Bayes' theorem

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Bayes' Theorem, also known as Bayes' Rule, is used in statistics and probability theory to relate marginal probabilities and conditional probabilities. In the context of Bayesian probability theory, it is used to update degrees of belief (probabilities) given new information. The theorem is attributed to the Reverend Thomas Bayes (1702-1761) an English nonconformist minister, but it is likely to have been known to earlier mathematicians such as Pierre Laplace.


Bayes' theorem is stated mathematically as


where X and Y are independent statements, I is available background information, and

is the posterior probability for X given Y and I,

is the likelihood for Y given X and I,

is the prior probability for X given only I, and

is sometimes called the evidence or probability for Y given only I.

In a scientific context, X may be a hypothesis, and Y may be experimental data. The theorem can then be used to determine the degree of belief in the hypothesis by using the experimental data.

Applications and Examples

One popular example of the use of Bayes' theorem is the Monty Hall problem, inspired by the television show Let's Make a Deal.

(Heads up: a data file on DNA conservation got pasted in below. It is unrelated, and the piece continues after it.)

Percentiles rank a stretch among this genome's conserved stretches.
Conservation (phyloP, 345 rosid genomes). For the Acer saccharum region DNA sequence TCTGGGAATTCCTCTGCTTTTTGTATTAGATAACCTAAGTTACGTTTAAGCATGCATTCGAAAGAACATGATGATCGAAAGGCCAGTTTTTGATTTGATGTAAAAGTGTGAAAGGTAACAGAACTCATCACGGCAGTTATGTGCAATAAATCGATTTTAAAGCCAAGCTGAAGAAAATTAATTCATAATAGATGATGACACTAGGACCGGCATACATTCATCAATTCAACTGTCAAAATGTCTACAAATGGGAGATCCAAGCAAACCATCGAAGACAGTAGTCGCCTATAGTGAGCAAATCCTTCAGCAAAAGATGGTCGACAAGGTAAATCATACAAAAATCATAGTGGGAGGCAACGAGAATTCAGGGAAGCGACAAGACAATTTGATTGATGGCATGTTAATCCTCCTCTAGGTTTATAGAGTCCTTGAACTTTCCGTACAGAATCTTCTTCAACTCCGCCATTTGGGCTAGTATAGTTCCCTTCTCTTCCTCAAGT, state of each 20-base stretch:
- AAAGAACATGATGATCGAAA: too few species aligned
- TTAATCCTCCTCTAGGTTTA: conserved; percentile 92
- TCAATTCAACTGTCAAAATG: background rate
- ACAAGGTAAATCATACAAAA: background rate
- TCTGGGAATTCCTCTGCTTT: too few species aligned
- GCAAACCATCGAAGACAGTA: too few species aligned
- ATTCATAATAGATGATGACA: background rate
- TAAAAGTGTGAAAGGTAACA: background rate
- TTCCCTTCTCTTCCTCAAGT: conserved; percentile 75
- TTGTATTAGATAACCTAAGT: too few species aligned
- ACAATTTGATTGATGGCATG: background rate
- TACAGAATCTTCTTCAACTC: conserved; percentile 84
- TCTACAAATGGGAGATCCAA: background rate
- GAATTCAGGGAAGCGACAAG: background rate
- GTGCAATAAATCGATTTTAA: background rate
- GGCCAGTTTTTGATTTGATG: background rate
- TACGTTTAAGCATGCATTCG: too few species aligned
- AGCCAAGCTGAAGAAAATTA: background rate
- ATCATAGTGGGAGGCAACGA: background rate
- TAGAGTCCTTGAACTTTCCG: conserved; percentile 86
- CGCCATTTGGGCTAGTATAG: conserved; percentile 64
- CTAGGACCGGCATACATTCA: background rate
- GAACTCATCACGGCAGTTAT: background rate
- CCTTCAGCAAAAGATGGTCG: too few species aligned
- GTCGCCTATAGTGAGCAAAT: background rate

Another example of how Bayes' theorem would be used is:

Suppose a particular disease afflicts 1% of the population. Suppose that a test for the disease is 95% accurate. Suppose that someone tests positive for the disease but there is no other evidence that they have the disease. What is the probability that they have the disease?

Let X be the event that the test result is positive. Let Y be the event that the person actually has the disease.

Before the test result is known our probability for the person having the disease is p(Y) = 1% = 0.01. The probability that the person has a positive test result, giving that they have the disease, is 95% = 0.95. The denominator term, p(X) is a little more complex since X can occur in two different ways. If the person has the disease, they will test positive with probability 0.95. If the person does not have the disease they will test positive with probability 5%. We denote the probability that Y is not true by Y'. The laws of probability require that Y' = 1 - Y. Thus


In other words, there is only a 16% chance that a person testing positive actually has the disease.

An extended form of Bayes's theorem is obtained by noting that it applies to probability distributions as well as to events. Let y be a (vector valued) observable quantity that we want to use to estimate some unknown, unobservable (vector valued) quantity . Prior to seeing the data y, we summarize our knowledge about by a probability distribution . Assume that we have a model of the relationship between y and . Call this . We can use Bayes' theorem to update our knowledge of by incorporating the information contained in the observed data y.

We have